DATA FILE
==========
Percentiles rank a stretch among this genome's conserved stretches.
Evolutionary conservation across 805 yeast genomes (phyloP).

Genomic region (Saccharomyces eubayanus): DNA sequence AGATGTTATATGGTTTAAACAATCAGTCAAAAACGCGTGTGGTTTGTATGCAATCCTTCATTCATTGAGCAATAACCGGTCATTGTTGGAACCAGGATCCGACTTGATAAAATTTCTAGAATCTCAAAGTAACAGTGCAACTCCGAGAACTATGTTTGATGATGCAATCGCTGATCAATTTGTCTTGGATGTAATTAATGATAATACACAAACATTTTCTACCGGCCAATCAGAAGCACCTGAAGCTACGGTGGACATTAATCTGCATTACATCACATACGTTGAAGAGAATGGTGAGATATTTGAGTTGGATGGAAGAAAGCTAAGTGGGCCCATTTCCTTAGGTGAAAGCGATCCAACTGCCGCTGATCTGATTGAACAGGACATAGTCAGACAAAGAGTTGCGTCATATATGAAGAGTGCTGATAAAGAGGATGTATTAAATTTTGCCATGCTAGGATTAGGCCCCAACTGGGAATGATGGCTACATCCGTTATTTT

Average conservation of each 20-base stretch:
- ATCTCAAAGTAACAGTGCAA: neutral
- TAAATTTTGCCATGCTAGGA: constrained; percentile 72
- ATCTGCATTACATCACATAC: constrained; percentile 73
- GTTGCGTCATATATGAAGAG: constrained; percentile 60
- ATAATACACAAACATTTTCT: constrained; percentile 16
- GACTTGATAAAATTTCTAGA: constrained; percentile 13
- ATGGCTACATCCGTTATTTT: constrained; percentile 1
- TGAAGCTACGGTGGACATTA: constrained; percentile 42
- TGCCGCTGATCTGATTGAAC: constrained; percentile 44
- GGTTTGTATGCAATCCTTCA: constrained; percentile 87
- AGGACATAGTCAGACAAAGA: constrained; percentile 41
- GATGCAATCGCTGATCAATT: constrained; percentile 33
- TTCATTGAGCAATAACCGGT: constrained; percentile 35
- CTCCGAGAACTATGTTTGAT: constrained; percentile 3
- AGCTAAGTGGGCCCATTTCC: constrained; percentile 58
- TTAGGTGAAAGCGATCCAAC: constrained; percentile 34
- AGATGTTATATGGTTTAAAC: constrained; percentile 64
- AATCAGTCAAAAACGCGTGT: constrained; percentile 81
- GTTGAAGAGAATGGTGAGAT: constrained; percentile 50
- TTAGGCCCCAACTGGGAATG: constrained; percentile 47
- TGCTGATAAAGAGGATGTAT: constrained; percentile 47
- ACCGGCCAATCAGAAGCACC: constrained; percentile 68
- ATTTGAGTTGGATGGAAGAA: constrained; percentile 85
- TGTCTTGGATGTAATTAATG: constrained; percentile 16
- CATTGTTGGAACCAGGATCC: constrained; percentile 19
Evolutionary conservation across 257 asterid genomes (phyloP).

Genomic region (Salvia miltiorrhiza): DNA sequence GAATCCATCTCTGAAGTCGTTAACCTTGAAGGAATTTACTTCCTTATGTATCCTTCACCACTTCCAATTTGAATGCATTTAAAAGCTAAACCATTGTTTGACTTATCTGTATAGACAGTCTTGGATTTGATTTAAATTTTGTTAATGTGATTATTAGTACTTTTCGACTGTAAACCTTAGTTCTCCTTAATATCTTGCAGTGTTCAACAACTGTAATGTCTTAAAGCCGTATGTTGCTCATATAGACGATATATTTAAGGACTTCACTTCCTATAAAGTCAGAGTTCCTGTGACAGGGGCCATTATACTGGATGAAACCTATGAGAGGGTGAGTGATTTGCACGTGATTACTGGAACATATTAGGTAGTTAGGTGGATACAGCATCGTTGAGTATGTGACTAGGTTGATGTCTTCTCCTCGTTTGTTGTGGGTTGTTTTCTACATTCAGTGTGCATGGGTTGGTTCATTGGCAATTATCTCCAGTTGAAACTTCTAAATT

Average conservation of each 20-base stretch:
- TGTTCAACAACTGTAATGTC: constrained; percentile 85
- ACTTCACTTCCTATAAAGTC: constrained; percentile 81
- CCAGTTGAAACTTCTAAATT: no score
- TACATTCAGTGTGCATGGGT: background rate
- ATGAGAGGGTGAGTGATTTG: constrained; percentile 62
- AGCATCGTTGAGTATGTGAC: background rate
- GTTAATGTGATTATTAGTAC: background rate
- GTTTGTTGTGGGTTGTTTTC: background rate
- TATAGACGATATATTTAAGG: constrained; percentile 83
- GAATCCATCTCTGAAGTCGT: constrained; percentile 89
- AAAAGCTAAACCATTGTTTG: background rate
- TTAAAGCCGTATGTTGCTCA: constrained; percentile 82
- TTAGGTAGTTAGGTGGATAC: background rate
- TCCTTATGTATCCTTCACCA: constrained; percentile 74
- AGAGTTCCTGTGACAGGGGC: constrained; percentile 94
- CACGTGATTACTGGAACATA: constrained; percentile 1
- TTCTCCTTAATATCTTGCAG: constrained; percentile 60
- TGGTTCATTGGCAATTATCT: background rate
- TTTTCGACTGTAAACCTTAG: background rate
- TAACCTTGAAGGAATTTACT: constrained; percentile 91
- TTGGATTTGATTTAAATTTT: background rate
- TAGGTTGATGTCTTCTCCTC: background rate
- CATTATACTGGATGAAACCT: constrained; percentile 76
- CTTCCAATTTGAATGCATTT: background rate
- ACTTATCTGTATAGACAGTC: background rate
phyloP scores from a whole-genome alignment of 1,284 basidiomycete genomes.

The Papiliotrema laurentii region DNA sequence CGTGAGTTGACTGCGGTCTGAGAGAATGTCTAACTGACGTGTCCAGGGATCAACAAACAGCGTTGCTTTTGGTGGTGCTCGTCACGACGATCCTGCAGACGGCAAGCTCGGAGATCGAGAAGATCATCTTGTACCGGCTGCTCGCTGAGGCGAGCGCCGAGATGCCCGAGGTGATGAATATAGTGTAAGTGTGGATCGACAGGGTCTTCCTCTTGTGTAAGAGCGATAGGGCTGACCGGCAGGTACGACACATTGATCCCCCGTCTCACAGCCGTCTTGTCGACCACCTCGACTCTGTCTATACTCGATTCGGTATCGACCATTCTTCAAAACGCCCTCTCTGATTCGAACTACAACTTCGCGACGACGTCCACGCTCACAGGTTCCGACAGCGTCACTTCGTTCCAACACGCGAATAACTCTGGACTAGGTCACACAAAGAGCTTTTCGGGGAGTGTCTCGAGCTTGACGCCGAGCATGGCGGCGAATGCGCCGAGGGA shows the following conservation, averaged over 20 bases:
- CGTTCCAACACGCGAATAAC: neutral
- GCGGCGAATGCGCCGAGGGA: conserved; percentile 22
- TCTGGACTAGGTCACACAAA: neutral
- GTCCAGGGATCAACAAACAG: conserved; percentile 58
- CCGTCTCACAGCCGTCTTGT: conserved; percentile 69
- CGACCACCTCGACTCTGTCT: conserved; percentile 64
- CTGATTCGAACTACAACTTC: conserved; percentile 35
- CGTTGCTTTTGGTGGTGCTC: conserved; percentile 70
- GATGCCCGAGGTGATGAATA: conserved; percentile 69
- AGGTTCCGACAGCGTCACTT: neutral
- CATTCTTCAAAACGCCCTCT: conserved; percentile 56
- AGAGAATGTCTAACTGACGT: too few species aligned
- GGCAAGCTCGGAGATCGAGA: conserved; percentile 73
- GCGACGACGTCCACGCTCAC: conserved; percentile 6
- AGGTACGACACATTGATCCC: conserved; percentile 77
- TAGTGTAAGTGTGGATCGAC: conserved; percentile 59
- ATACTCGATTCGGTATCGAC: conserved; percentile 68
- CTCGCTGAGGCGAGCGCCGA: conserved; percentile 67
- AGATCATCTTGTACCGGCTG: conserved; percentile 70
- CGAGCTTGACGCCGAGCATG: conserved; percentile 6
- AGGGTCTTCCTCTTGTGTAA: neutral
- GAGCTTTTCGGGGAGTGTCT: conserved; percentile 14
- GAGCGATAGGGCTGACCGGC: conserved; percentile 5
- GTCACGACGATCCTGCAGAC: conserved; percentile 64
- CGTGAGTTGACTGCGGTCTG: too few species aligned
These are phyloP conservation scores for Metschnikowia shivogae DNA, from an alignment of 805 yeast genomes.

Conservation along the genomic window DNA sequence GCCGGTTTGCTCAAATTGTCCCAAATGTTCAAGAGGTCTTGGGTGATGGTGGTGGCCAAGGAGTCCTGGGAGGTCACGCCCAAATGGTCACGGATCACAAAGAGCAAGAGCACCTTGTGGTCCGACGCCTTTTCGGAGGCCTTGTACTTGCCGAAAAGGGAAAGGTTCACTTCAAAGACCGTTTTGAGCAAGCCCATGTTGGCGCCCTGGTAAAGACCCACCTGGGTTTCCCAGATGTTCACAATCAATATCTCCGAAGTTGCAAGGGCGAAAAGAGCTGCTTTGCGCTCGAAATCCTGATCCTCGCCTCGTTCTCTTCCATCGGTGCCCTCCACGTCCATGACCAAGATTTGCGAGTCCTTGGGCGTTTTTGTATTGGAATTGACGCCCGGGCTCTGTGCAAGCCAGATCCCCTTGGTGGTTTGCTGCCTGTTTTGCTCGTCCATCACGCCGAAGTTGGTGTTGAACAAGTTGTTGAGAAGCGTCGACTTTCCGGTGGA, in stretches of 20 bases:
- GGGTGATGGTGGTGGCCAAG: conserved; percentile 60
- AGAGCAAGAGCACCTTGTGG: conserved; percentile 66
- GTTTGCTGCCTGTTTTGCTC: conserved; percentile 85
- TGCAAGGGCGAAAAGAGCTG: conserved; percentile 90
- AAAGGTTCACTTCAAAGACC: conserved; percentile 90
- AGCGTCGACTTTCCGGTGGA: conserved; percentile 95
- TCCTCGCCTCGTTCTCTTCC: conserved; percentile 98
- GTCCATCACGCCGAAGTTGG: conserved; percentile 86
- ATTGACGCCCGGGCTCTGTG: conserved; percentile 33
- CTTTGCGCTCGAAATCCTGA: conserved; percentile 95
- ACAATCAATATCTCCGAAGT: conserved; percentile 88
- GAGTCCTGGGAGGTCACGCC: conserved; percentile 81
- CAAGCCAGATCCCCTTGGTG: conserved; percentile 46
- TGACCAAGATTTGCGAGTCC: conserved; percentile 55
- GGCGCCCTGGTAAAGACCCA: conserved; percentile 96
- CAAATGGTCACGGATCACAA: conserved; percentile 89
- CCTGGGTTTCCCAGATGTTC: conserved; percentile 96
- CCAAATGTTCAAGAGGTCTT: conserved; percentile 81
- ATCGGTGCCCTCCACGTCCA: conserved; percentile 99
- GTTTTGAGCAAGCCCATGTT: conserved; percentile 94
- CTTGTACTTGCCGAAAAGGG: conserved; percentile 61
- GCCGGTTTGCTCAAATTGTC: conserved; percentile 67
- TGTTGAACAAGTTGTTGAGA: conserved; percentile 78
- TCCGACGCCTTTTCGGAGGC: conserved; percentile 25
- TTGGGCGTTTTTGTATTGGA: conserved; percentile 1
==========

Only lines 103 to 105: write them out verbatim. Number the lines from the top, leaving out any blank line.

- CCTGGGTTTCCCAGATGTTC: conserved; percentile 96
- CCAAATGTTCAAGAGGTCTT: conserved; percentile 81
- ATCGGTGCCCTCCACGTCCA: conserved; percentile 99